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Straight Out of the Cinematic Garbage Can: The Abomination (1986)
The Abomination (1986)
Directed by Bret McCormick (as Max Raven)
Cast: Scott Davis, Jude Johnson, Blue Thompson, Suzy Meyer, Brad McCormick, Rex Morton, Gaye Bottoms, Van Connery & Bubba Moore
Runtime: 89 minutes
Hoooo, boy...Where to begin…
The Abomination is a repugnant little film. It’s a cheese-ball splatter-fest shot entirely on video, poorly edited and horribly acted; this film has all the makings of a bad movie and then some. This is one of those movies where once the end credits are rolling, you’re fruitlessly attempting to figure out what it was you just watched. Those who produced this film didn’t even seem to know what direction to take with this. There was more focus placed upon the film’s poorly executed gore effects than there was on coherent story-line. Ultimately, this is a film that justly lives up to its title…it is purely a cinematic abomination.
What this “Abomination” is about…(Spoilers Below)
The Abomination tells the story of Cody (Scott Davis), a local mechanic and devoted son to his mother, who becomes possessed by a monster with an insatiable appetite for human flesh called “The Abomination”. The Abomination is introduced to us by Cody’s fundamentalist, televangelist watching mother in the form of a lung tumor she hacks up…Yes, that is right…The main antagonist of this film is a tumor coughed up by a middle-aged woman who thinks she has lung cancer. Yeah...let's continue.
After hacking up this small disgusting ball of blood and goo, Cody’s mother casually throws it into the trash and believes herself to be cured through the healing powers of unscrupulous televangelist, Brother Fogg. Later that night, while Cody is asleep, the tumor comes to life and crawls out of the trashcan and towards the room Cody is sleeping in. It then forces itself into Cody’s mouth and and begins to possess the unwitting young man.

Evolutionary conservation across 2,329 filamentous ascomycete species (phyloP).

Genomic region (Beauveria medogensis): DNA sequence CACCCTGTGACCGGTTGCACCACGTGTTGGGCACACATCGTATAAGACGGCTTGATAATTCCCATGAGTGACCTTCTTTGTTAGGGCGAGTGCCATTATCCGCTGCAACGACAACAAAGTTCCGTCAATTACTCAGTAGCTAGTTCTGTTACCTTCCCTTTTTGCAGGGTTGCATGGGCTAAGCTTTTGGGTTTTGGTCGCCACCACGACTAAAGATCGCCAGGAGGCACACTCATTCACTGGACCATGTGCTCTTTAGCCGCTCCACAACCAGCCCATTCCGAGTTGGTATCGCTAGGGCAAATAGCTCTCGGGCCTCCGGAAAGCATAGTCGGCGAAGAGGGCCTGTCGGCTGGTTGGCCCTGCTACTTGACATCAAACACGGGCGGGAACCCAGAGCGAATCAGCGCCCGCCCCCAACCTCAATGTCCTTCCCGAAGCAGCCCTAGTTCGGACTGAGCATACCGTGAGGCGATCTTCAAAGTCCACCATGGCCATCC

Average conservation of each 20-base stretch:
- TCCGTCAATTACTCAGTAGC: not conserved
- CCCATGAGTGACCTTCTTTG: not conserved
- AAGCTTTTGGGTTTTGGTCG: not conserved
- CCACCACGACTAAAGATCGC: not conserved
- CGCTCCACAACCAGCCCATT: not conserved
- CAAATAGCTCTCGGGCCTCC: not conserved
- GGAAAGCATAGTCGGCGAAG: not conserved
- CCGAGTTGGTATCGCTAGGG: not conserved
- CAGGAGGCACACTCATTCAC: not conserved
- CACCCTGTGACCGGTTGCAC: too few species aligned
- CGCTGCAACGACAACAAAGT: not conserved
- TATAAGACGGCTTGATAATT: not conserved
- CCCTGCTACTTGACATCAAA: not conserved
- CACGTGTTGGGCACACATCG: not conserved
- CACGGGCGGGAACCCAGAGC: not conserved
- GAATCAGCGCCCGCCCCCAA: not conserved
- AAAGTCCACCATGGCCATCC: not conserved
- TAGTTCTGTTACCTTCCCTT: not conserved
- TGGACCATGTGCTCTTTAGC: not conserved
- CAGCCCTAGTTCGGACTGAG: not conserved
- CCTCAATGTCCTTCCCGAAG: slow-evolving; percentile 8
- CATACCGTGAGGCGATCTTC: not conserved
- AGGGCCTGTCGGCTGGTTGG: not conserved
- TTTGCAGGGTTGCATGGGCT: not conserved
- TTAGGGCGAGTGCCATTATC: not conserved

Once possessed by the tumor, or "the abomination" (whatever the hell you want to call it), Cody begins to show some serious personality changes. He constantly wakes up screaming from nightmares. He talks rudely to his mother. He becomes distant with his girlfriend and road-racing and beer-drinking buddies…AND…the biggie…he begins to go on ultra-violent, gore-filled murderous rampages in order to feed the abomination inside of him so that it can continue to grow and reproduce little abominations (which Cody hacks up like his mother) who begin to pop up in areas such as the washer and kitchen cabinets
And, er…that’s your movie. Mother hacks up tumor. Tumor comes alive. Tumor crawls into son’s mouth and possesses him. Son hacks up tumors. Tumors turn into hungry little monsters. Little monsters are hungry. Son goes out, kills mother, kills friends, kills his boss who looks like Jeff Lynne from Electric Light Orchestra, kills random chick at the graveyard and feeds them to the monsters who grow at an exponential rate.
Let's Review this Abomination!!!
As I’ve already mentioned, this movie is an abomination. I hate to keep repeating that, but it is. This movie is terrible. It has all the elements associated with a bad movie. We have atrocious acting, half-assed editing, a ridiculous plot, crude over-the-top special effects and the production values.........Hah! What production values!? But, with that being said, as repugnant as a film as this is, there is something charming about it somewhere beneath all the blood, guts and gore that it throws at you.
This is a film that is proud of its cheap, rudimentary gore-effects…In fact, this is a film that is so proud of its gory artwork, that it shows you a montage of all the kills within the film before the opening credits. Yes, this movie pretty much spoils its story within its first few minutes. This is probably to spare the viewer from having to watch the entire thing. It’s almost as if director Brad McCormick (under the pseudonym, Matt Raven---can you blame him?) said, “Hey, look…I know the movie is bad…Let’s just show all the cool, bloody effects first, so the viewer doesn’t have to sit through 90 minutes of bad acting and storytelling!” Truth be told, the blood and gore effects are not too bad in relation to the shot on video format and mid-80s time period the film was produced. However, they are still pretty bad. There is a scene where the mother has her hand bitten off by one of the “abominations” and what it left is an overtly obvious “bloody stump” prop that squirts blood that looks more like Tropical Punch Kool-Aid…But yes, this is a film that is proud of its gore…Heads get chainsawed, throats get slit, and people are violently eaten and impaled with shovels…and you see all this in graphic, blood-soaked detail.